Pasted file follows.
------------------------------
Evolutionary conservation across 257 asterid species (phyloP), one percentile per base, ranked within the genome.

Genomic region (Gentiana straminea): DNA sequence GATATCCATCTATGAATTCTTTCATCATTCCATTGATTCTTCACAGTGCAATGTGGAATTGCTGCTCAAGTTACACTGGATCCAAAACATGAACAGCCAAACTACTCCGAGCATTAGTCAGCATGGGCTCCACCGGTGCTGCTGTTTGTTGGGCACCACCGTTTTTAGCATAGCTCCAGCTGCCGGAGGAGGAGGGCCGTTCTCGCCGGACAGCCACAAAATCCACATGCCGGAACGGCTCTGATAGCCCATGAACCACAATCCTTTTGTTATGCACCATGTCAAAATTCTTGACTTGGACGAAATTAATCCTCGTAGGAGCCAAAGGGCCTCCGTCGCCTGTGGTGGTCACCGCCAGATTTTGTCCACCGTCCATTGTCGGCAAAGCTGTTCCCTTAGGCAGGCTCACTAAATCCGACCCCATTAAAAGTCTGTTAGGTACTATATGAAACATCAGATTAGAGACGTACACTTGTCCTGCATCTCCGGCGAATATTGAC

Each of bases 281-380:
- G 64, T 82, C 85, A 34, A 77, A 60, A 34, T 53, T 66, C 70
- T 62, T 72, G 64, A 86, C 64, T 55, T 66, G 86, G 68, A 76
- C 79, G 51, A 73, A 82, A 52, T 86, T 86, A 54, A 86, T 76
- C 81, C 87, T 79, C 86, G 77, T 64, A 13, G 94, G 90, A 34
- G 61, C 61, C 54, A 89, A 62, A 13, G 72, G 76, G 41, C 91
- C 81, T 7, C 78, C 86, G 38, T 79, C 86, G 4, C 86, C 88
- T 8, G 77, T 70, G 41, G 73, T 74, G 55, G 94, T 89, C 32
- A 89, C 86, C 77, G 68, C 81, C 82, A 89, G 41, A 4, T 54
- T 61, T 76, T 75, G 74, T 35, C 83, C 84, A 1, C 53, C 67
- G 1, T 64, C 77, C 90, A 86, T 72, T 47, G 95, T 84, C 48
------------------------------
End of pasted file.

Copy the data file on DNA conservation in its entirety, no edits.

Evolutionary conservation across 257 asterid species (phyloP), one percentile per base, ranked within the genome.

Genomic region (Gentiana straminea): DNA sequence GATATCCATCTATGAATTCTTTCATCATTCCATTGATTCTTCACAGTGCAATGTGGAATTGCTGCTCAAGTTACACTGGATCCAAAACATGAACAGCCAAACTACTCCGAGCATTAGTCAGCATGGGCTCCACCGGTGCTGCTGTTTGTTGGGCACCACCGTTTTTAGCATAGCTCCAGCTGCCGGAGGAGGAGGGCCGTTCTCGCCGGACAGCCACAAAATCCACATGCCGGAACGGCTCTGATAGCCCATGAACCACAATCCTTTTGTTATGCACCATGTCAAAATTCTTGACTTGGACGAAATTAATCCTCGTAGGAGCCAAAGGGCCTCCGTCGCCTGTGGTGGTCACCGCCAGATTTTGTCCACCGTCCATTGTCGGCAAAGCTGTTCCCTTAGGCAGGCTCACTAAATCCGACCCCATTAAAAGTCTGTTAGGTACTATATGAAACATCAGATTAGAGACGTACACTTGTCCTGCATCTCCGGCGAATATTGAC

Each of bases 281-380:
- G 64, T 82, C 85, A 34, A 77, A 60, A 34, T 53, T 66, C 70
- T 62, T 72, G 64, A 86, C 64, T 55, T 66, G 86, G 68, A 76
- C 79, G 51, A 73, A 82, A 52, T 86, T 86, A 54, A 86, T 76
- C 81, C 87, T 79, C 86, G 77, T 64, A 13, G 94, G 90, A 34
- G 61, C 61, C 54, A 89, A 62, A 13, G 72, G 76, G 41, C 91
- C 81, T 7, C 78, C 86, G 38, T 79, C 86, G 4, C 86, C 88
- T 8, G 77, T 70, G 41, G 73, T 74, G 55, G 94, T 89, C 32
- A 89, C 86, C 77, G 68, C 81, C 82, A 89, G 41, A 4, T 54
- T 61, T 76, T 75, G 74, T 35, C 83, C 84, A 1, C 53, C 67
- G 1, T 64, C 77, C 90, A 86, T 72, T 47, G 95, T 84, C 48